While you’re all familiar with my rivals in the Australia V8 Supercar championship – names like Jamie Whincup, Craig Lowndes and Rick Kelly – you might be surprised to learn that some of my fiercest competition this year has come from guys named Down, McLeod and McLaughlin. With the exception of my “junior” teammate at Stone Brothers Racing – Scotty McLaughlin — you won’t find their names in the results of the V8 Supercar Championship Series or Fujitsu V8 Series. Instead, you need to go to inRacingNews or the “online series” portion of the V8 Supercar web site, where you’ll learn about some of the best racing on the planet or, I should say, in cyberspace: the iRacing.com V8 Supercar series.
iRacing.com is the world’s leading online racing service, with digital versions of more than two dozen types of cars (including the Ford Falcon FG) and nearly fifty of the world’s great race tracks – from Indianapolis and Daytona to Spa, Silverstone and Phillip Island. All you need is a computer, gaming steering wheel and pedals and high speed Internet and you can be racing against top sim racers from all over the world, not to mention guys like Dale Earnhardt Jr, Will Power and Simon Pagenaud who use the service.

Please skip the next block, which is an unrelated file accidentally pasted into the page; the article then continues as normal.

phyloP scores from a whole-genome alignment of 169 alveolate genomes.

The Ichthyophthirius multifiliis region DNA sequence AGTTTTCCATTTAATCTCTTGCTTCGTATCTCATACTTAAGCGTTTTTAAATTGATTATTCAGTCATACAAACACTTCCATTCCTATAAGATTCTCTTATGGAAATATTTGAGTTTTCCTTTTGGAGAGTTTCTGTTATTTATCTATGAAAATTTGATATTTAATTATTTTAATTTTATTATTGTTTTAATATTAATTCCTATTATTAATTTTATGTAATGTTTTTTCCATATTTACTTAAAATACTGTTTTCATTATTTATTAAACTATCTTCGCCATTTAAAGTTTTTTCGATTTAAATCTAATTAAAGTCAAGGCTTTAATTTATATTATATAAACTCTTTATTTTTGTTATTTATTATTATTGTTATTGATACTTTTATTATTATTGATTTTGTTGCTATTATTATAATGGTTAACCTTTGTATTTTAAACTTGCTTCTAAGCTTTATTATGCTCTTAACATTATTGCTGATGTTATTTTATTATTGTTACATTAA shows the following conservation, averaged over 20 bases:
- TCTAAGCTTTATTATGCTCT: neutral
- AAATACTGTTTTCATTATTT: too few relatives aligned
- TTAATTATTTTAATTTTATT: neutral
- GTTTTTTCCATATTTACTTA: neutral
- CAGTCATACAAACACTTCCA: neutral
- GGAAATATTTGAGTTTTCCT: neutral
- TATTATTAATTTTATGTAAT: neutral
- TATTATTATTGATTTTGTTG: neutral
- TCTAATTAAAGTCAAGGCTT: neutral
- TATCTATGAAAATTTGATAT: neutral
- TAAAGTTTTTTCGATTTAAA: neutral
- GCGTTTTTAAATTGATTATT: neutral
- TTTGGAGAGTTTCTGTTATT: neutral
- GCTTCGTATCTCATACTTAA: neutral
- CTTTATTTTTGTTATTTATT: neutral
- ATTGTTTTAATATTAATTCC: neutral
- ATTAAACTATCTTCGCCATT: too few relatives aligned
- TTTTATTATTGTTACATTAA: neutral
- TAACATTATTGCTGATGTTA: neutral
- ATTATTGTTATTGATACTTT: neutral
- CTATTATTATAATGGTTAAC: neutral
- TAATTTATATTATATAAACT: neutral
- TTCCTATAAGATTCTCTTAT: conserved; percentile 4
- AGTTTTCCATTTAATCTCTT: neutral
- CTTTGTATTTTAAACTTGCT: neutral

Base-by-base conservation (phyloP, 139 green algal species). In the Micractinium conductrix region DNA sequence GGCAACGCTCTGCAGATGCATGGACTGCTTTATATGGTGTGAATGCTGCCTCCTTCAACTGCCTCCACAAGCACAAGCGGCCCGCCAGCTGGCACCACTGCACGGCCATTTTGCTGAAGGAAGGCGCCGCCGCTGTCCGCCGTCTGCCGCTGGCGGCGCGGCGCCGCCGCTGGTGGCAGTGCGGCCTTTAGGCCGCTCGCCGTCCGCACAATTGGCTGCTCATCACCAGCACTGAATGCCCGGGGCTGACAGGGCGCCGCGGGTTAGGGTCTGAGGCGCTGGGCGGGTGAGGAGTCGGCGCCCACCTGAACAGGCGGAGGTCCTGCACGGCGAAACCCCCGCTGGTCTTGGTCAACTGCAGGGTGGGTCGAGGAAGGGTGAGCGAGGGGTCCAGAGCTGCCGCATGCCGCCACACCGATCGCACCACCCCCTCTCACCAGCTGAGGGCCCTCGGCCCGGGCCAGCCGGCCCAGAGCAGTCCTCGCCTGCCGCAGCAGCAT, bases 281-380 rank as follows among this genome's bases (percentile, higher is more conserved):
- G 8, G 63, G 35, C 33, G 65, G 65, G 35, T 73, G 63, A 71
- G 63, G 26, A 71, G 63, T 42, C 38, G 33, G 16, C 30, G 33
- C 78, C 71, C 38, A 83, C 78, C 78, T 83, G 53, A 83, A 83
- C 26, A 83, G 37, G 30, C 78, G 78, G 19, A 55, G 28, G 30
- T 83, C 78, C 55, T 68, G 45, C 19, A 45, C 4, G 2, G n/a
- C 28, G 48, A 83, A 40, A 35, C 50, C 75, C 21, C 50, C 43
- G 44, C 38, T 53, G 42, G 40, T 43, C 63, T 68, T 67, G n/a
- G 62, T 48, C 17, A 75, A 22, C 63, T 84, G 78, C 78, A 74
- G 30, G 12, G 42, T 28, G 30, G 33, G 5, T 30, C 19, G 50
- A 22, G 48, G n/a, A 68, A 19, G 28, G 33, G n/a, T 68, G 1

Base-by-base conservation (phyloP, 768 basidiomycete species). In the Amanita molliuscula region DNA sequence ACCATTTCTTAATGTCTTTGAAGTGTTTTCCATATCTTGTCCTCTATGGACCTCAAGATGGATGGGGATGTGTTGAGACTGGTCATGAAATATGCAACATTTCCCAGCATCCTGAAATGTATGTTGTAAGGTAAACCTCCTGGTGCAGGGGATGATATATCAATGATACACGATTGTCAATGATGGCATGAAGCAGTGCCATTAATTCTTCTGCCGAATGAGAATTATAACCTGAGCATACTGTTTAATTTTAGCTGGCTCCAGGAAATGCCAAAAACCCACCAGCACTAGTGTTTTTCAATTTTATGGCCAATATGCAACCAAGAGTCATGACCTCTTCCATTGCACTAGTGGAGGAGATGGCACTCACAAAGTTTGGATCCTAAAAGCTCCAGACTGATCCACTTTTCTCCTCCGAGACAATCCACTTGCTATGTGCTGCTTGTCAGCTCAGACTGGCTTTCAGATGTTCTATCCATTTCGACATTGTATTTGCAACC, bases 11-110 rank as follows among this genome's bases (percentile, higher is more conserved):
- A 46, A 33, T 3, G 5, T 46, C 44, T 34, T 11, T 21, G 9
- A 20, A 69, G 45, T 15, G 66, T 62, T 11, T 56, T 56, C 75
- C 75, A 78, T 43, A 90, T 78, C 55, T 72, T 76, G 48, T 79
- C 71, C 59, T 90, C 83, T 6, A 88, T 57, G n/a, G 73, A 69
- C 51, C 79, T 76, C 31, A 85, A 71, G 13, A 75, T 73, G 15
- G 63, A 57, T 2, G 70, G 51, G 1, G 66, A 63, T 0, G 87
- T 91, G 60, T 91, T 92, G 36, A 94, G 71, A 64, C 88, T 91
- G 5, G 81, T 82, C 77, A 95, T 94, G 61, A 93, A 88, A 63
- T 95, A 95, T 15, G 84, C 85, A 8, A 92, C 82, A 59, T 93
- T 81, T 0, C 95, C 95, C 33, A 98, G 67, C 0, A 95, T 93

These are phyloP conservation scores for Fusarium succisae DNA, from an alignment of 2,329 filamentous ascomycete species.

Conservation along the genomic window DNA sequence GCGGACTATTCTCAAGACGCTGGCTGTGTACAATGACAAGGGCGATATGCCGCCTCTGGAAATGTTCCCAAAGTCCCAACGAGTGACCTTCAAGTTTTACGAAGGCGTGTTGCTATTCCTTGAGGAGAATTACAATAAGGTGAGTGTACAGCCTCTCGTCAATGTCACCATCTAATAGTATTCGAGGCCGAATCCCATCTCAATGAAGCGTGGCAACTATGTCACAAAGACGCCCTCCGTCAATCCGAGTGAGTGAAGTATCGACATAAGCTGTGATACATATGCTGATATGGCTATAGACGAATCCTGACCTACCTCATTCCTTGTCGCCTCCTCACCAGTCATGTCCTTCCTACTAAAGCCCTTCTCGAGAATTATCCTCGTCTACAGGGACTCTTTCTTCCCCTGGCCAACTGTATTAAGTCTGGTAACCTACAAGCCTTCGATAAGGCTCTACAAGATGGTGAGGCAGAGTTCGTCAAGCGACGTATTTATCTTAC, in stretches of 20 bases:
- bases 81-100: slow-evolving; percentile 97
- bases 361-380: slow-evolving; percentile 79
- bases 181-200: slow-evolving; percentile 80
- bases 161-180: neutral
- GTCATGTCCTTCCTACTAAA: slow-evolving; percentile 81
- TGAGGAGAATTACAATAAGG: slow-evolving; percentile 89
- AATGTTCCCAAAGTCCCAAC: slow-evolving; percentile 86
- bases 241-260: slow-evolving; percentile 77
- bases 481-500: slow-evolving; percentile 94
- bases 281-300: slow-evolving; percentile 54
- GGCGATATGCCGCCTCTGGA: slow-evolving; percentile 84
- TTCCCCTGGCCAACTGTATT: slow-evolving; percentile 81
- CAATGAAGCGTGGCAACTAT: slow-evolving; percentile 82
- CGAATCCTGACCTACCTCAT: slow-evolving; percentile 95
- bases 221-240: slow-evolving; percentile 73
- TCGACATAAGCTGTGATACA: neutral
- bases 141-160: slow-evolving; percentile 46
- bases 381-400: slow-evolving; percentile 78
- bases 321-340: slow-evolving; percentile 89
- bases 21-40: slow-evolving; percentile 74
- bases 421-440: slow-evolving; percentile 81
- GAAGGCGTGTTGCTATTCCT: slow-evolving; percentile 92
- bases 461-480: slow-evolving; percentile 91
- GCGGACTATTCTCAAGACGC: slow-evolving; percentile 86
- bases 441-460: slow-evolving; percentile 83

For those of you in Australia and New Zealand, checking out www.hyperstimulator.co.nz is a great place to start. These guys will hook you up with some awesome sim parts to get you started.
When my “day job” permits, I compete in iRacing’s version of the V8 Supercar championship. Although I’ve enjoyed some success, believe me, racing against the top sim racers in Australia and New Zealand – there’s a few of them who can pretty consistently dust me! And I take it pretty seriously.
When my “day job” permits, I compete in iRacing’s version of the V8 Supercar championship.
Most of the front runners in the iRacing V8 series are young guys and any of them could have a shot at a professional career if they got that opportunity I reckon. There’s some great potential there and you can see guys like Madison Down and Mitch McLeod already have great race-craft and great car skills. That’s all thanks to the sim racing they’ve done and how accurate the simulation is. I’ve seen where another iRacing champion named Greger Huttu got the chance to drive a real race car and he did pretty well, so maybe one day for these guys . . .
Speaking of accuracy, one of the features iRacing recently added is McLaren Electronics’ ATLAS Express data acquisition system. You read that right: Sim racers now have access to the same telemetry data as F1 drivers. I’ve been using ATLAS Express quite a bit in my efforts to improve car setup and driving style in the iRacing V8s. As with the MoTeC system we use in the V8 Supercar Series, you try different things and overlay the traces versus your previous laps and see was it good or not. You can teach yourself with the system and it certainly makes you a better driver.